Ladies and Gentlemen,
What a pleasure, and a privilege, to welcome you all to this Ministerial Round Table. Let me from the outset express my profound condolences to the people of Turkey and Thailand. On Sunday this week, a 7.2 earthquake struck Turkey causing hundreds of deaths, injuring many others and causing a lot of destruction in terms of property and infrastructure. Over 100 aftershocks were recorded the same day. On the other hand, after three months of unrelenting rainfall and flooding, over 350 people have died in northern and central parts of the southeastern Thailand. Some 110,000 people have been evacuated from their homes since the monsoon began in August and the disaster is not over yet. It is really my hope that normalcy will return at the earliest.
The situation in Thailand and recent such events around the world have demonstrated that no country is immune to natural disasters. Last year alone, earthquakes, heat waves, floods, volcanoes, super typhoons, blizzards, landslides and droughts killed and maimed more than a million people in 2010 — the deadliest year in more than a generation. The Haitian earthquake, Russian heat wave, and Pakistani flooding were the biggest killers. Deadly quakes also struck Chile, Turkey, China, and Indonesia, to name but a few marking 2010 as one of the most active seismic years in decades.
By mid-December of 2010, the world had experienced 20 earthquakes of magnitude 7.0 or higher, compared to the average of 16 per year in previous years. Flooding alone killed more than 7’000 people in 59 countries. Countries that were struck by disasters include China, Italy, India, Colombia, Chad and others. Super Typhoon Megi with heavy rains and winds of up to 260 kilometers per hour devastated the Philippines and parts of China.
The year 2011 has been no exception. In fact, the year 2011 has already been recorded as the costliest year ever in terms of damages caused by nature. Natural disaster damages for 2011 are five times higher than the past 10 year’s average, and double 2010’s total of $130 billion. Of course, the memories of the March 2011 earthquake and tsunami are still very fresh in our minds.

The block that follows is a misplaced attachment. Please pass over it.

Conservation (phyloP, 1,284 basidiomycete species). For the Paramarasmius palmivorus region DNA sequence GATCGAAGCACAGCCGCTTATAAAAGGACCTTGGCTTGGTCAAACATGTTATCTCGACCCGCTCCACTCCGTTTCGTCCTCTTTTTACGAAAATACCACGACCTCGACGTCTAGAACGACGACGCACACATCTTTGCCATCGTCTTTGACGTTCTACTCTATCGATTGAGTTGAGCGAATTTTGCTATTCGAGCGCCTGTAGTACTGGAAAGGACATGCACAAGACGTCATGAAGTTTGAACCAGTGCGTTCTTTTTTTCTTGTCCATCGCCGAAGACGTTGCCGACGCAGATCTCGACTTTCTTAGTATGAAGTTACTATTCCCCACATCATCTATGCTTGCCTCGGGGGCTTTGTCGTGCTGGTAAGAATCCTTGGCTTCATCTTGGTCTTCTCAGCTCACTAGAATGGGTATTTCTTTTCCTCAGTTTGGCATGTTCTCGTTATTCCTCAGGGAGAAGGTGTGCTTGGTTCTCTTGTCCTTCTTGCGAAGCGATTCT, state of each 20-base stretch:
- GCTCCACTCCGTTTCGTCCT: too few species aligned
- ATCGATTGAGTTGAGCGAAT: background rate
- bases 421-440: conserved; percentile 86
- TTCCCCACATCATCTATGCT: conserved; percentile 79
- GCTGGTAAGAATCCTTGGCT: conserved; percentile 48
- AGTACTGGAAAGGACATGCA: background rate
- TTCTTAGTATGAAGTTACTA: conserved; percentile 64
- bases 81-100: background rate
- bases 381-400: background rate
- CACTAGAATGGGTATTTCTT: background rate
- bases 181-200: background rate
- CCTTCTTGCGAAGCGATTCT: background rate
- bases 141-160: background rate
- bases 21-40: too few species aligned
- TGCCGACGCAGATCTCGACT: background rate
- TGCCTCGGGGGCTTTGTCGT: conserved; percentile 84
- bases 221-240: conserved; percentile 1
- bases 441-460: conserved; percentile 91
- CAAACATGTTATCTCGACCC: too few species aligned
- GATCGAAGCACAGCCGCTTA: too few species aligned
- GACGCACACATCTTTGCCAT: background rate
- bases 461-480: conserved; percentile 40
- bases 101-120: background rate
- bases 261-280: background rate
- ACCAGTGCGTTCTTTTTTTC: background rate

Ladies and Gentlemen,
Having said that let me give you the good news. We are very fortunate to have a distinguished panel of Ministers from all over the world who will share with us views on how we could harness Information and Communication Technologies (ICTs) to detect, predict, monitor, and respond to natural disasters. If you ask me whether ICT has the ability to SAVE human lives, the answer is a BIG YES! I believe that if we all share experiences, as we are trying to do here, and combine it with unyielding resolve to transform words into action, we can help save millions of lives across the globe.
The timing of this round table is good. Our latest statistics report that one third of the world’s 7 billion people are now Internet users and 45% of them are under the age of 25. The developing world has as of today, registered 6 billion mobile-cellular subscriptions accounting for 87% global penetration and 79% penetration in developing countries. So, universal access is no longer a myth – the world is making good progress.
Let me, at this point, invite each of our distinguished panelists to briefly take the floor to share their thoughts. I will then open the floor for questions and answers. Each of the panelists will be guided by the following questions:
• What do you see as the vital priorities in emergency preparedness and planning?
• How does disaster response and mitigation planning apply in your country? What sort of frameworks do you have in place, and do these include telecommunications?
• Are you confident in the robustness of your national information infrastructure to withstand natural disaster?
• What are the key messages and priorities you wish to transmit to ITU management on this vital issue?
Geneva, Switzerland 10/27/2011